Before the historic oil cuts agreed by major producers come into force in May, Saudi Arabia could sell around 600,000 barrels per day (bpd) of crude to its overseas ally the US, Bloomberg reported.
The daily volume sold by the kingdom to the US during April could be the highest for a year, the report said, citing a Saudi industry official familiar with allocations to American refiners.
An earlier report put Riyadh’s massive exports even higher. According to CNBC, Saudi shipments more than doubled from February to March (rising from 366,000 bpd to 829,540 bpd). Thus March shipments of crude reached 25 million barrels, the highest figure since December 2018.
The report claimed that April’s figures were set further skyrocket, as in the first two weeks alone some 1.46 million bpd of Saudi oil were shipped to US ports. The Bloomberg report, however, suggests that Aramco was front-loading some of its April shipments, noting that the amount being shipped has since dropped.
Riyadh ramped up production to a record of over 12 million bpd, flooding the already sinking market with oil after it failed to find common ground on new output cuts with Moscow during the talks in early March. The collapse of the previous OPEC+ deal placed added pressure on oil prices that were already on a wild ride as the Covid-19 pandemic crippled global demand for crude.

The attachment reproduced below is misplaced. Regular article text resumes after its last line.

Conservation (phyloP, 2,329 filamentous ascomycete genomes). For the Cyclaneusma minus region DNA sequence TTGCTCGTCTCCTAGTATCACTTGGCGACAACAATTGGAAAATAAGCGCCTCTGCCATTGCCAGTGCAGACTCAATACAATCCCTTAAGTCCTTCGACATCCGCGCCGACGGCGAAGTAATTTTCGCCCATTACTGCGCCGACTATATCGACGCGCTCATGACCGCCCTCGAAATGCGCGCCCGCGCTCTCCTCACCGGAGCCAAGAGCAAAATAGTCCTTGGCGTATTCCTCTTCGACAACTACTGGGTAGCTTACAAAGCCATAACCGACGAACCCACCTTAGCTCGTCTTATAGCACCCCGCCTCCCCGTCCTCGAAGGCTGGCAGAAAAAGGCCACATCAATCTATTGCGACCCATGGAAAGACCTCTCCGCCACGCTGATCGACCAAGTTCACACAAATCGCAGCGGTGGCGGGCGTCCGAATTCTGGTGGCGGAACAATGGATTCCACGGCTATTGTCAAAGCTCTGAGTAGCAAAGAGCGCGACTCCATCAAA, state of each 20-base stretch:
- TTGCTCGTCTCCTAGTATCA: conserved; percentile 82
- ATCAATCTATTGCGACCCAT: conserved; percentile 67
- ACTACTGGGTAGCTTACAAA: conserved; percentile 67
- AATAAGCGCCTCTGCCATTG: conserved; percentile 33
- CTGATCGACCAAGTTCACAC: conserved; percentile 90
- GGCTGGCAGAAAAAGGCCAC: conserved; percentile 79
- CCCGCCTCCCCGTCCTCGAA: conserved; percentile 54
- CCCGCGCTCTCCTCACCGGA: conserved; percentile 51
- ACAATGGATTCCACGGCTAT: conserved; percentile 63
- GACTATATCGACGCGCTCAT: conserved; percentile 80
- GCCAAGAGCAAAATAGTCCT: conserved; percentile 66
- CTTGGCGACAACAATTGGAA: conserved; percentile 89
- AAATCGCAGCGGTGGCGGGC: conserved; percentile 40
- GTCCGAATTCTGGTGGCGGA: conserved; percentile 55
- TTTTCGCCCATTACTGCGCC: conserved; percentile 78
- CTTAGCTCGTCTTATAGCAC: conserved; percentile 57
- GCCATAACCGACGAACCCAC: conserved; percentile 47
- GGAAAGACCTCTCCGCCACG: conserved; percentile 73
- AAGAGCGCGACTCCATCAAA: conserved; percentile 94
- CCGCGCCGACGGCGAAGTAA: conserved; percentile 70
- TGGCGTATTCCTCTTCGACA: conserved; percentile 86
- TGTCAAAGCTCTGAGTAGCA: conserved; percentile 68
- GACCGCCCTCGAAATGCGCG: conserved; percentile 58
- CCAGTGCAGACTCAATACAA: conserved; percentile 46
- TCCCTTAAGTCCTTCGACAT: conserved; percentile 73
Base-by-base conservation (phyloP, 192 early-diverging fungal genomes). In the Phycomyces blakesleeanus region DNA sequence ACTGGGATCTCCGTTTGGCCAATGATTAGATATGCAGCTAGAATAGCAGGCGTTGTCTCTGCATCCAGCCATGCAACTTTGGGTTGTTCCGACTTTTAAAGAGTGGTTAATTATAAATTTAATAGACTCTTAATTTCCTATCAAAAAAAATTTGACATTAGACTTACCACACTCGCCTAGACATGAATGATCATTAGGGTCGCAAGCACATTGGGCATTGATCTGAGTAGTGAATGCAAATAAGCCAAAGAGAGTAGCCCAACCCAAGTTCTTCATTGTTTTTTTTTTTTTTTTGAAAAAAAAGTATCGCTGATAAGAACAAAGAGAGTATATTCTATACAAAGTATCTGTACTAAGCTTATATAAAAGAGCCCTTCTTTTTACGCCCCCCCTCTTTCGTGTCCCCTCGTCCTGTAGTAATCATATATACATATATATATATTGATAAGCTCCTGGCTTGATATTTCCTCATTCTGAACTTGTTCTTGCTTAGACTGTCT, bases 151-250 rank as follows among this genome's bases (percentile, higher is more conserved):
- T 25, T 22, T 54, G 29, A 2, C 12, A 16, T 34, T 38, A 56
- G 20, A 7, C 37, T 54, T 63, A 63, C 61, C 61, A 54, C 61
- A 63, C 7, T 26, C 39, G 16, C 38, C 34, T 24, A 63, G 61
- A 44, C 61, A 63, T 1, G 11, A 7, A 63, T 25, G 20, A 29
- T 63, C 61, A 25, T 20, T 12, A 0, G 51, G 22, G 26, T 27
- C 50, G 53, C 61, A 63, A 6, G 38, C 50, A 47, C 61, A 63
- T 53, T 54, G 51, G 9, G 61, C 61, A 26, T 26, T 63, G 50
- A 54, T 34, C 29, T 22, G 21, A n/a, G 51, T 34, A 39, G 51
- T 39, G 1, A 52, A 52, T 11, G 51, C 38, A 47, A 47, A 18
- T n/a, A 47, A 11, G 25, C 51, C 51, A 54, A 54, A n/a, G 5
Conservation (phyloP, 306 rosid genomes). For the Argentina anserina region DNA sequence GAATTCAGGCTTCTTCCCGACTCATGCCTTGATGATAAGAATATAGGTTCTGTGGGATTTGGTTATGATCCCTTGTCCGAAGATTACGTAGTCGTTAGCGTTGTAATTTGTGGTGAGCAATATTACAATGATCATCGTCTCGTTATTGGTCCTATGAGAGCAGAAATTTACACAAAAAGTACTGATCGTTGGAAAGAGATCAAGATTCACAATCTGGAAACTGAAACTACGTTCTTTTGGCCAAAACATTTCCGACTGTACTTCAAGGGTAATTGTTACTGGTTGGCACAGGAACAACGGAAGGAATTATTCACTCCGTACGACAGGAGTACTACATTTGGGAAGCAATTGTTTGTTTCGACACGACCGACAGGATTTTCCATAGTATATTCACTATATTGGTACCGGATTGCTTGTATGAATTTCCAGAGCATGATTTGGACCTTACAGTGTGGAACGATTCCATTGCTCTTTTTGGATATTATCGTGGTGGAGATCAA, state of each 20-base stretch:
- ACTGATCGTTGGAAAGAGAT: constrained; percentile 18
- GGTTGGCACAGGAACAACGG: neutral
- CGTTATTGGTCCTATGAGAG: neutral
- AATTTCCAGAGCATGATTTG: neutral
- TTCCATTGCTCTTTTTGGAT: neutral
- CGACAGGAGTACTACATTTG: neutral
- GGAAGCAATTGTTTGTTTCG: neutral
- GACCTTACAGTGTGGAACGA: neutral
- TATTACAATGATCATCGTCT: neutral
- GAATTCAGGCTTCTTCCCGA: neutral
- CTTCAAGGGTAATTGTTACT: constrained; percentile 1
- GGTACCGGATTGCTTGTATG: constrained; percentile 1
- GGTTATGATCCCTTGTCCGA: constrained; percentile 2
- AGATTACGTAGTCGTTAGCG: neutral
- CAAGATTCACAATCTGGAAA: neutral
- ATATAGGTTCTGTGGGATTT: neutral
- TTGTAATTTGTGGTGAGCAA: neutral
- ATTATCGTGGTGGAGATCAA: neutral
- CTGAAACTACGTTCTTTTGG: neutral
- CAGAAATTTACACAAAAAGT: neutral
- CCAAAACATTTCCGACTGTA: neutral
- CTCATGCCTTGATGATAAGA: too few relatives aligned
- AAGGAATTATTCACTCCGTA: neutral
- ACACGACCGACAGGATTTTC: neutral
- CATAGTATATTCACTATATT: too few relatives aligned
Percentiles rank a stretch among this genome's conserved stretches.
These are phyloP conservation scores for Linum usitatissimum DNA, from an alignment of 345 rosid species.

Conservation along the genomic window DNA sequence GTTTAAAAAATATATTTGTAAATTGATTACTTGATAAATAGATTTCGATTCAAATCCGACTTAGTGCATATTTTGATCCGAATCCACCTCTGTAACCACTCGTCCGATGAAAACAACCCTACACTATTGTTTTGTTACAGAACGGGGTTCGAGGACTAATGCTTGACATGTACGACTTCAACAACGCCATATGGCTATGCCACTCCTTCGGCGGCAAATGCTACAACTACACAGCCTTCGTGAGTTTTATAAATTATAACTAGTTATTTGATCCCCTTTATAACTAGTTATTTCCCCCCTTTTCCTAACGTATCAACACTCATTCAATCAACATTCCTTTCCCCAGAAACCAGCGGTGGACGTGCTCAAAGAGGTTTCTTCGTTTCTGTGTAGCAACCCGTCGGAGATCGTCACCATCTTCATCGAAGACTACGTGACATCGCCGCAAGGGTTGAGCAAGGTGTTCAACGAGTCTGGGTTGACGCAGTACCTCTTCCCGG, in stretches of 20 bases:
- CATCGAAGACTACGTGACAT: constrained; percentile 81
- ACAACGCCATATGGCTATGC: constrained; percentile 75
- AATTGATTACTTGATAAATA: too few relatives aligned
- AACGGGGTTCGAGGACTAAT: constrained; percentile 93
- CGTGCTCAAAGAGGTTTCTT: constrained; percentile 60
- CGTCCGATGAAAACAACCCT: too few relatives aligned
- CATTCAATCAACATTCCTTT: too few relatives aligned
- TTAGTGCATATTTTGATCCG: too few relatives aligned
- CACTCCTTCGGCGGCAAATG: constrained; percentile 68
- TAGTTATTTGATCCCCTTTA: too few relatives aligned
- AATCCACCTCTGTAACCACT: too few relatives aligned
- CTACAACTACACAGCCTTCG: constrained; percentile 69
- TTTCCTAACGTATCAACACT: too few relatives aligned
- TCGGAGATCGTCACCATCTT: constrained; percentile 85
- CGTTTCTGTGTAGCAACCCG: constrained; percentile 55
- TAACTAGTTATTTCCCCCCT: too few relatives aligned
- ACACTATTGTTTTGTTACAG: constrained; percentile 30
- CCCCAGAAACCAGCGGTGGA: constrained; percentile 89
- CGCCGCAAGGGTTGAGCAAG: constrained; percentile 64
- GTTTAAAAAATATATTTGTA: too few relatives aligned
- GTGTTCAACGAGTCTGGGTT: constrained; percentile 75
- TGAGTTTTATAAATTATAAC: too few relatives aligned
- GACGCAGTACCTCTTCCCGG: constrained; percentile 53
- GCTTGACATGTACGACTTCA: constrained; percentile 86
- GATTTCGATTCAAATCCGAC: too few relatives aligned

The dire situation in the oil market forced major producers to hold emergency talks last week, resulting in a new historic deal. However, the planned 9.7 million bpd drop in global crude production does not come into effect until May.
Although the boost in crude Saudi shipments in April does not violate the agreement, it comes against the backdrop of one of the biggest turmoils in oil market history.
There are still some concerns that OPEC’s efforts may not be enough to offset the supply glut triggered by the pandemic. Earlier this week, the International Energy Agency (IEA) warned the demand for crude could fall to the lowest for 25 years in April, possibly making it worst month ever for the industry.
“When we look back on 2020 we may well see that it was the worst year … April may well have been the worst month – it may go down as Black April,” IEA Executive Director Fatih Birol said, as cited by Reuters.
Source: RT NEWS